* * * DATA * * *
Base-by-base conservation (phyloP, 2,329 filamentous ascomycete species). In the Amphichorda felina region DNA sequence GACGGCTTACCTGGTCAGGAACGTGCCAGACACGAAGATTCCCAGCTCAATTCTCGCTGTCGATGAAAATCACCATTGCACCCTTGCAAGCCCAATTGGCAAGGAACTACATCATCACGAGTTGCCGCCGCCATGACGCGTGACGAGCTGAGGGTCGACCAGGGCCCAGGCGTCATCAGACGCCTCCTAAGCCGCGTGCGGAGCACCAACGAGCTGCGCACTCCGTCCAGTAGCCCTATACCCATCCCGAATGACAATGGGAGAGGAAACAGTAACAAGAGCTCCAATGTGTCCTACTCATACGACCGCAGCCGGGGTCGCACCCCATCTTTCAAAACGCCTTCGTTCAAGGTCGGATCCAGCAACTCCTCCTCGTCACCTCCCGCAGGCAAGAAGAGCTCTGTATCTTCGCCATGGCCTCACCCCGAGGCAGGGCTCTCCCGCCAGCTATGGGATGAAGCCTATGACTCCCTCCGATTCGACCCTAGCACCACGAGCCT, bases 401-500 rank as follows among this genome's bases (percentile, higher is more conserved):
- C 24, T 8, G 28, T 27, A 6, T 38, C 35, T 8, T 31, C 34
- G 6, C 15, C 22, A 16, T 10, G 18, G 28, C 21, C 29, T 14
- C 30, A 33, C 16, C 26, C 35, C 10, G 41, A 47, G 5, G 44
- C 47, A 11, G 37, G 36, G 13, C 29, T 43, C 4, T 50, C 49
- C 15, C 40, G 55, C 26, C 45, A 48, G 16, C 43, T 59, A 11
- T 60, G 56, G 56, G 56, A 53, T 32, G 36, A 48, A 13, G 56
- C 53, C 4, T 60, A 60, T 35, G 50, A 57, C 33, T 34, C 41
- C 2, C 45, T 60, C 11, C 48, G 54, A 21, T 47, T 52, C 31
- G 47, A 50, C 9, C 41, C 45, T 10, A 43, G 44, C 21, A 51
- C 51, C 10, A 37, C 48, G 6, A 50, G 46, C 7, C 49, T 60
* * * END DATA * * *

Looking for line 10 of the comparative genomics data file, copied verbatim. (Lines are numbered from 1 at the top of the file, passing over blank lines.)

- G 47, A 50, C 9, C 41, C 45, T 10, A 43, G 44, C 21, A 51